There are 840 million people without access to electricity in the world, and the vast majority of them are in Sub-Saharan Africa. Around one tenth of the world’s unelectrified population lives in Nigeria. The country's nationally-determined contribution (NDC) foresees that over 60 per cent of the pledged greenhouse gas emissions (GHG) reductions will take place in the power sector. But is this target compatible with delivering electricity to millions? Great efforts are being made to deploy renewable energies in electricity generation, but currently diesel- and petrol-fuelled back-up generators supply the vast majority of electricity in the country.
The study "Achieving Sustainable Development Goals in Nigeria's power sector" by Maria Yetano Roche (Research Fellow, Research Unit International Energy Transitions, Division Future Energy and Industry Systems, Wuppertal Institute) and Prof. Dr. Manfred Fischedick, Vice-President of the Wuppertal Institute, among other authors, identified pathways along which Nigeria's power sector might transition up to 2030. Using published data and stakeholder interviews, the authors build on existing knowledge on pathways for electrification via grid extension, mini-grids and solar home systems (SHS) and assess the potential scale-up rates of generation and transmission infrastructure. The results of their bottom-up modelling indicate that Nigeria’s emission commitments could be more ambitious and better aligned with its electrification targets. Unless measures are taken in the near-term, energy poverty and diesel back-up generators will continue to dominate Nigeria's future, with important health and economic implications.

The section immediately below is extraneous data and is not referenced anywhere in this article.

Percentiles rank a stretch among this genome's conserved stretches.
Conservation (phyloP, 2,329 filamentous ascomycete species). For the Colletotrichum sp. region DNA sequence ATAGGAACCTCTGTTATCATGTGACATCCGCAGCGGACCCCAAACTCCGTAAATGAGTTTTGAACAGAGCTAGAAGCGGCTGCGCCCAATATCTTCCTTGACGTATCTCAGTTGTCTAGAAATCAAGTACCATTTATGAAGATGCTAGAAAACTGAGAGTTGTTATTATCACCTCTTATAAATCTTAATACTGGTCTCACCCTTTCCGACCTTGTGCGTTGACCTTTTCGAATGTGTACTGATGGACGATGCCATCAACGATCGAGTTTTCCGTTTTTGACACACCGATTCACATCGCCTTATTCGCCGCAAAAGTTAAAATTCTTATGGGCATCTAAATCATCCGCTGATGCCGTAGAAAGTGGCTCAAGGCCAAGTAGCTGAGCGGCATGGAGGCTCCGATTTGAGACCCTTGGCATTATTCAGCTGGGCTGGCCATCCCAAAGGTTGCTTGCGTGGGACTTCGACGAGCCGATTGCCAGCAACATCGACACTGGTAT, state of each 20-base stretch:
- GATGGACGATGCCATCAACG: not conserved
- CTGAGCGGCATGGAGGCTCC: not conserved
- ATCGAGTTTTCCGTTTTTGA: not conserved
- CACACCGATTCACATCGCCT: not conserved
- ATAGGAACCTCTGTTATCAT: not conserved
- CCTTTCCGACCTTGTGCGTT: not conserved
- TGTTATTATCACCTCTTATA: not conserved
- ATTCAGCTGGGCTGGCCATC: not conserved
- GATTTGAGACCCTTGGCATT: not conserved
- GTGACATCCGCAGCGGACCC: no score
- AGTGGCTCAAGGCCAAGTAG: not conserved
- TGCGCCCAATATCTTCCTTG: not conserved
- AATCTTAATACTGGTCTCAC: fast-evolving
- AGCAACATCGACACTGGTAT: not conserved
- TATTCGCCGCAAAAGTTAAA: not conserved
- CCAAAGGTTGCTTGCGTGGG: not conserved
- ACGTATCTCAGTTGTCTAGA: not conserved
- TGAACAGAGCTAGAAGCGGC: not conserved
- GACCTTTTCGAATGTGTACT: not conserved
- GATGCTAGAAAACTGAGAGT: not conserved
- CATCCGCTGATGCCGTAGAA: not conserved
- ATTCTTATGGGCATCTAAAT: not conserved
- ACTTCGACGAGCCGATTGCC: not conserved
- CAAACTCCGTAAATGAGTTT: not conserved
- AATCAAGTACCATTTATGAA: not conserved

The complete article is published in "Climate Policy" and can be found under the link below.